• Speaking of Martinez, he coached last night as if he’d been reading every message board comment and blog post anyone had ever made about him.  You wanted personnel changes?  Brother, he was moving players in and out of the game like he was being paid by player appearance.  He zoned.  He went man-to-man.  He stunted.  And granted, that was one crappy passing attack he went up against, but still, 204 yards yielded is 204 yards yielded.  And peel off the first two turnovers, it’s doubtful ASU scores 10 points.  So he lives to fight another week.
  • Anybody wonder how last night would have turned out if the Sun Devils’ starting kicker hadn’t been out with a groin injury?
  • The two players on defense that look like they’re coming on:  Justin Houston and Branden Smith.
  • How did the officials miss that face mask penalty?
  • I don’t know what Mark Richt was thinking on that fourth-and-one.  Skip the fact that ASU was stuffing Georgia’s power running game.  Given the way ASU’s offense was playing, how do you not take the three points in that situation?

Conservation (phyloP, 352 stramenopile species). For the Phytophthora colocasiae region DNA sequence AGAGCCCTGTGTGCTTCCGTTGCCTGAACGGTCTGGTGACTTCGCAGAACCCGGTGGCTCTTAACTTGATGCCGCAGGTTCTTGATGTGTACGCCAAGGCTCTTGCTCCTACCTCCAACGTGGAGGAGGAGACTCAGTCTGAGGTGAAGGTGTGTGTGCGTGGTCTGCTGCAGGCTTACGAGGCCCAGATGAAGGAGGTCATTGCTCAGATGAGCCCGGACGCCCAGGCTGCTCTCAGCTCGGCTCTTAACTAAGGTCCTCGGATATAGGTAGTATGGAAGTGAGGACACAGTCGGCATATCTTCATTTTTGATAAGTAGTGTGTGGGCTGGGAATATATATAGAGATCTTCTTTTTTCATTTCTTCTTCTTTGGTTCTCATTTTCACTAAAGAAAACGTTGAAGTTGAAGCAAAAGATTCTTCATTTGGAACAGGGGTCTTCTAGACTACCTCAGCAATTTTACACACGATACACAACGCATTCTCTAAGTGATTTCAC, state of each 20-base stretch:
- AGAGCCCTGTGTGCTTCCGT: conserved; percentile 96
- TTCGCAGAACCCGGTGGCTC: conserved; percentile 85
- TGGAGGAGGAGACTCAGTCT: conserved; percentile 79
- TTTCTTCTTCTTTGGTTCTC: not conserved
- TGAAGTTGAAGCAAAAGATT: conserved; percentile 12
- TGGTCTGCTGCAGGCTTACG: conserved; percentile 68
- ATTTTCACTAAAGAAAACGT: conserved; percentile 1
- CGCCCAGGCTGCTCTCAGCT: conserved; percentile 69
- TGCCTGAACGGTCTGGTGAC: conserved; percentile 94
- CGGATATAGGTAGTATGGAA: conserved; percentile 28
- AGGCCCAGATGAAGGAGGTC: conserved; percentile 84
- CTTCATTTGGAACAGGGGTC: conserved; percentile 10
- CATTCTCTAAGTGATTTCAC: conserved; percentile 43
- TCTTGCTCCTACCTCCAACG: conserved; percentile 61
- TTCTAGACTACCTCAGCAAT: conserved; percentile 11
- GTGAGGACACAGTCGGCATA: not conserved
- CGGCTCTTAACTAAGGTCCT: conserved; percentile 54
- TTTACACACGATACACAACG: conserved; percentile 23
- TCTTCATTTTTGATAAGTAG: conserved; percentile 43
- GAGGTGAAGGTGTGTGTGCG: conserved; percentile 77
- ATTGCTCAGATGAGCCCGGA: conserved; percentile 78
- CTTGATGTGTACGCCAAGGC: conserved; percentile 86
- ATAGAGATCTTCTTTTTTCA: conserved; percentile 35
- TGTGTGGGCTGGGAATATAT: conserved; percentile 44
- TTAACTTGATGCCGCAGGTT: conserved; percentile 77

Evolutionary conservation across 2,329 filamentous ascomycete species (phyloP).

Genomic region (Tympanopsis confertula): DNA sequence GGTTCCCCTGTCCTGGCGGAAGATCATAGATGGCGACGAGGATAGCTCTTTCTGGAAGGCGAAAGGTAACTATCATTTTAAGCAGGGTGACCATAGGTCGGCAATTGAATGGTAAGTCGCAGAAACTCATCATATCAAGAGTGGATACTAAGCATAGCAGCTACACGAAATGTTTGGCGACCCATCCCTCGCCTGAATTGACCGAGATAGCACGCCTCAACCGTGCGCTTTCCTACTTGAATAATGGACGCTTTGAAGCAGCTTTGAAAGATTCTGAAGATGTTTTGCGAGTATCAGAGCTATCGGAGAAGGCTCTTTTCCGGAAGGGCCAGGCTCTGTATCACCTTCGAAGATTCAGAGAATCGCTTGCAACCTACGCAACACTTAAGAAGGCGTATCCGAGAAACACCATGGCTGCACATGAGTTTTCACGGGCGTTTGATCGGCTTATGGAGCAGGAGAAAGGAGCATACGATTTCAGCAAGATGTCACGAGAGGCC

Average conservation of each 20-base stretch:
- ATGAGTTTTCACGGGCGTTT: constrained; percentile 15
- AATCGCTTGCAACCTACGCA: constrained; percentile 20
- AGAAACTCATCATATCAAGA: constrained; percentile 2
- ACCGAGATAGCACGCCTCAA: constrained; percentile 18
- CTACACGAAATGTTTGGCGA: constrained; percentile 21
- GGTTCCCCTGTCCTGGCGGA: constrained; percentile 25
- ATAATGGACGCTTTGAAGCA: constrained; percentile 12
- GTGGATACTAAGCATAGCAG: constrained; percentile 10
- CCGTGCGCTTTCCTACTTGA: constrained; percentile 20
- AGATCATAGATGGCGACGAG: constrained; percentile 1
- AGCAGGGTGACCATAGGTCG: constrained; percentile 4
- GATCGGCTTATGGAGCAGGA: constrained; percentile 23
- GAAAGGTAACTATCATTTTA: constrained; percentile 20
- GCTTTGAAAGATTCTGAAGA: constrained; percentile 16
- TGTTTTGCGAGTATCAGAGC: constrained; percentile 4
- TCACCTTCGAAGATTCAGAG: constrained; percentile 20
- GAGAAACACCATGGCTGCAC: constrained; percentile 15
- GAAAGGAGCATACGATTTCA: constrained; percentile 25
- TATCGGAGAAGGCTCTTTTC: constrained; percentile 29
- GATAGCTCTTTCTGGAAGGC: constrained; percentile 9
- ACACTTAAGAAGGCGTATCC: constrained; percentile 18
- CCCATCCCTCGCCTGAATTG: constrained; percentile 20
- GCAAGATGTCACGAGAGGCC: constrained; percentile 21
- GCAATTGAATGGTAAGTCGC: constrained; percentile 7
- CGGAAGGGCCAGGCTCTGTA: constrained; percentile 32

• Which reminds me – that was a pretty weak job we saw from the offensive line last night.  Back-to-back false starts, no push on short yardage plays and blitzers that were getting past the tackles – something tells me that Stacey Searels wakes up an unhappy man today.
  • Who would have thought that the key to Georgia’s season so far would be to hold the turnover margin under -3 in a game?
  • Mike Bobo, trust me:  everybody knows what you’re going to run when Branden Smith lines up as a wideout and when Logan Gray lines up at quarterback.
  • In the credit-where-credit-is-due department, I would be remiss if I didn’t mention that the kickoff team didn’t give up a single long return last night.
  • Joe Cox was one stubborn hombre last night.  And I don’t mean that as a compliment.  Both of those picks were ill advised throws that went right into where ASU ran its coverage.  And he’s lucky he didn’t get intercepted on another throw where Orson Charles was triple-covered.
  • On the other hand, he didn’t get much help from Caleb King, who dropped two perfectly set up screen passes.  I don’t know what you do about King, who also fumbled inexplicably, but had a couple of beautiful runs without the benefit of much blocking help from the offensive line.
  • And I don’t know what’s going on with Shaun Chapas, but his game was sure off last night.  Especially mystifying as the upback on kickoff returns, he’s lucky one of his moves didn’t result in a fumble.
  • When ASU took that 17-14 lead, that may have been the quietest I’ve ever heard a Sanford Stadium crowd get.